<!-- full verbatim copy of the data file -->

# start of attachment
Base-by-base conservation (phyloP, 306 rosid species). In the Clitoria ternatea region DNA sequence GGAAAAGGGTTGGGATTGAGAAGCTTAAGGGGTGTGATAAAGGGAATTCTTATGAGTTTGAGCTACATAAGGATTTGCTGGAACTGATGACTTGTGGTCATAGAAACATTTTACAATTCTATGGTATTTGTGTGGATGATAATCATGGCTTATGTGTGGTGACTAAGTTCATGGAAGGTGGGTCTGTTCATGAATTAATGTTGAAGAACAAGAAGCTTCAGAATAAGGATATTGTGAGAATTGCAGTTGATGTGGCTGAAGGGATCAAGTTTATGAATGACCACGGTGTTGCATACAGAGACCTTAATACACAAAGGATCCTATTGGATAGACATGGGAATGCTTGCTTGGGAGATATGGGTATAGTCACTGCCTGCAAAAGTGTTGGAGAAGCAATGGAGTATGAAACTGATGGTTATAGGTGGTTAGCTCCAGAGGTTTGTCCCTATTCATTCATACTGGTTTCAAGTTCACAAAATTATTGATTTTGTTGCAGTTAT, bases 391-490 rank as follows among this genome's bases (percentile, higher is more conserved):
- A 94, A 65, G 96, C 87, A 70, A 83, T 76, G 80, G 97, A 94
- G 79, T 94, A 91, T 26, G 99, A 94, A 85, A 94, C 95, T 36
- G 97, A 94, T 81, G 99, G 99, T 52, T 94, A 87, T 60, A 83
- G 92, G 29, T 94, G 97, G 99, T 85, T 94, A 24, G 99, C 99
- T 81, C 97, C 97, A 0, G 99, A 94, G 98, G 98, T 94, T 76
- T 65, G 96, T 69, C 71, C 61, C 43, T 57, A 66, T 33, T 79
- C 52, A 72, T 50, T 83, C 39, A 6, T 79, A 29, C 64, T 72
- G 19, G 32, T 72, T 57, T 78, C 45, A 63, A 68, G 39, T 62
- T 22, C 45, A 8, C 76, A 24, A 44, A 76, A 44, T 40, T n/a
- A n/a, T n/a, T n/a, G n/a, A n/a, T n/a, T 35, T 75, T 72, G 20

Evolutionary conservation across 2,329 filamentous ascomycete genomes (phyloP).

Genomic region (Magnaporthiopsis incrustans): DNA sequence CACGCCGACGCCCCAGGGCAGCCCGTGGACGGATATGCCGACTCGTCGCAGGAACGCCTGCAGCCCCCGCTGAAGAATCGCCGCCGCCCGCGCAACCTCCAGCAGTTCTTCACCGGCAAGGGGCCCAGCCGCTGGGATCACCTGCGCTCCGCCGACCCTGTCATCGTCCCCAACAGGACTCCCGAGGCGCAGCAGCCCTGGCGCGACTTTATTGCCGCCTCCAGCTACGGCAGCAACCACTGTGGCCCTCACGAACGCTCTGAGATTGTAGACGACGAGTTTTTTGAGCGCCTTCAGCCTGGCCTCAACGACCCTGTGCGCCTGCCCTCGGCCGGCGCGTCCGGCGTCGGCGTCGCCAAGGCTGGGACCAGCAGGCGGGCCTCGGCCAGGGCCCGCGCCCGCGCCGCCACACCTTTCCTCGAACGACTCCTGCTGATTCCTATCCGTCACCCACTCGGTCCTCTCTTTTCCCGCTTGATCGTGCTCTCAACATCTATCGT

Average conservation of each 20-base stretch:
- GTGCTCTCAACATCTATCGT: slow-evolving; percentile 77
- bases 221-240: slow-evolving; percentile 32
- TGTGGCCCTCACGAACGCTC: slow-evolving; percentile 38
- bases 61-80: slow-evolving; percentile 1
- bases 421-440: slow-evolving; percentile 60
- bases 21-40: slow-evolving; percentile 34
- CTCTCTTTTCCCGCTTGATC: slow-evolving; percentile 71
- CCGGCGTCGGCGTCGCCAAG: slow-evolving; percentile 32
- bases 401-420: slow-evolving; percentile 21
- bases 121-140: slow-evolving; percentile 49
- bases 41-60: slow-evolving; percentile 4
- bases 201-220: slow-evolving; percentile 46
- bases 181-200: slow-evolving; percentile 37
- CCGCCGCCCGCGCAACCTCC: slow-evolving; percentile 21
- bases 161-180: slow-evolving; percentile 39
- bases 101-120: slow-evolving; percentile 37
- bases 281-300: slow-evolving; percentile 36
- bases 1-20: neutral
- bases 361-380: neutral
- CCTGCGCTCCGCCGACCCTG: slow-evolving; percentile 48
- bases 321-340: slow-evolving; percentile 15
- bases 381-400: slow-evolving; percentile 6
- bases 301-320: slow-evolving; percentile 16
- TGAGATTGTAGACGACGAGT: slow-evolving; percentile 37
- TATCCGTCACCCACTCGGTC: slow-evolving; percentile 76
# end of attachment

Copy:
Base-by-base conservation (phyloP, 306 rosid species). In the Clitoria ternatea region DNA sequence GGAAAAGGGTTGGGATTGAGAAGCTTAAGGGGTGTGATAAAGGGAATTCTTATGAGTTTGAGCTACATAAGGATTTGCTGGAACTGATGACTTGTGGTCATAGAAACATTTTACAATTCTATGGTATTTGTGTGGATGATAATCATGGCTTATGTGTGGTGACTAAGTTCATGGAAGGTGGGTCTGTTCATGAATTAATGTTGAAGAACAAGAAGCTTCAGAATAAGGATATTGTGAGAATTGCAGTTGATGTGGCTGAAGGGATCAAGTTTATGAATGACCACGGTGTTGCATACAGAGACCTTAATACACAAAGGATCCTATTGGATAGACATGGGAATGCTTGCTTGGGAGATATGGGTATAGTCACTGCCTGCAAAAGTGTTGGAGAAGCAATGGAGTATGAAACTGATGGTTATAGGTGGTTAGCTCCAGAGGTTTGTCCCTATTCATTCATACTGGTTTCAAGTTCACAAAATTATTGATTTTGTTGCAGTTAT, bases 391-490 rank as follows among this genome's bases (percentile, higher is more conserved):
- A 94, A 65, G 96, C 87, A 70, A 83, T 76, G 80, G 97, A 94
- G 79, T 94, A 91, T 26, G 99, A 94, A 85, A 94, C 95, T 36
- G 97, A 94, T 81, G 99, G 99, T 52, T 94, A 87, T 60, A 83
- G 92, G 29, T 94, G 97, G 99, T 85, T 94, A 24, G 99, C 99
- T 81, C 97, C 97, A 0, G 99, A 94, G 98, G 98, T 94, T 76
- T 65, G 96, T 69, C 71, C 61, C 43, T 57, A 66, T 33, T 79
- C 52, A 72, T 50, T 83, C 39, A 6, T 79, A 29, C 64, T 72
- G 19, G 32, T 72, T 57, T 78, C 45, A 63, A 68, G 39, T 62
- T 22, C 45, A 8, C 76, A 24, A 44, A 76, A 44, T 40, T n/a
- A n/a, T n/a, T n/a, G n/a, A n/a, T n/a, T 35, T 75, T 72, G 20

Evolutionary conservation across 2,329 filamentous ascomycete genomes (phyloP).

Genomic region (Magnaporthiopsis incrustans): DNA sequence CACGCCGACGCCCCAGGGCAGCCCGTGGACGGATATGCCGACTCGTCGCAGGAACGCCTGCAGCCCCCGCTGAAGAATCGCCGCCGCCCGCGCAACCTCCAGCAGTTCTTCACCGGCAAGGGGCCCAGCCGCTGGGATCACCTGCGCTCCGCCGACCCTGTCATCGTCCCCAACAGGACTCCCGAGGCGCAGCAGCCCTGGCGCGACTTTATTGCCGCCTCCAGCTACGGCAGCAACCACTGTGGCCCTCACGAACGCTCTGAGATTGTAGACGACGAGTTTTTTGAGCGCCTTCAGCCTGGCCTCAACGACCCTGTGCGCCTGCCCTCGGCCGGCGCGTCCGGCGTCGGCGTCGCCAAGGCTGGGACCAGCAGGCGGGCCTCGGCCAGGGCCCGCGCCCGCGCCGCCACACCTTTCCTCGAACGACTCCTGCTGATTCCTATCCGTCACCCACTCGGTCCTCTCTTTTCCCGCTTGATCGTGCTCTCAACATCTATCGT

Average conservation of each 20-base stretch:
- GTGCTCTCAACATCTATCGT: slow-evolving; percentile 77
- bases 221-240: slow-evolving; percentile 32
- TGTGGCCCTCACGAACGCTC: slow-evolving; percentile 38
- bases 61-80: slow-evolving; percentile 1
- bases 421-440: slow-evolving; percentile 60
- bases 21-40: slow-evolving; percentile 34
- CTCTCTTTTCCCGCTTGATC: slow-evolving; percentile 71
- CCGGCGTCGGCGTCGCCAAG: slow-evolving; percentile 32
- bases 401-420: slow-evolving; percentile 21
- bases 121-140: slow-evolving; percentile 49
- bases 41-60: slow-evolving; percentile 4
- bases 201-220: slow-evolving; percentile 46
- bases 181-200: slow-evolving; percentile 37
- CCGCCGCCCGCGCAACCTCC: slow-evolving; percentile 21
- bases 161-180: slow-evolving; percentile 39
- bases 101-120: slow-evolving; percentile 37
- bases 281-300: slow-evolving; percentile 36
- bases 1-20: neutral
- bases 361-380: neutral
- CCTGCGCTCCGCCGACCCTG: slow-evolving; percentile 48
- bases 321-340: slow-evolving; percentile 15
- bases 381-400: slow-evolving; percentile 6
- bases 301-320: slow-evolving; percentile 16
- TGAGATTGTAGACGACGAGT: slow-evolving; percentile 37
- TATCCGTCACCCACTCGGTC: slow-evolving; percentile 76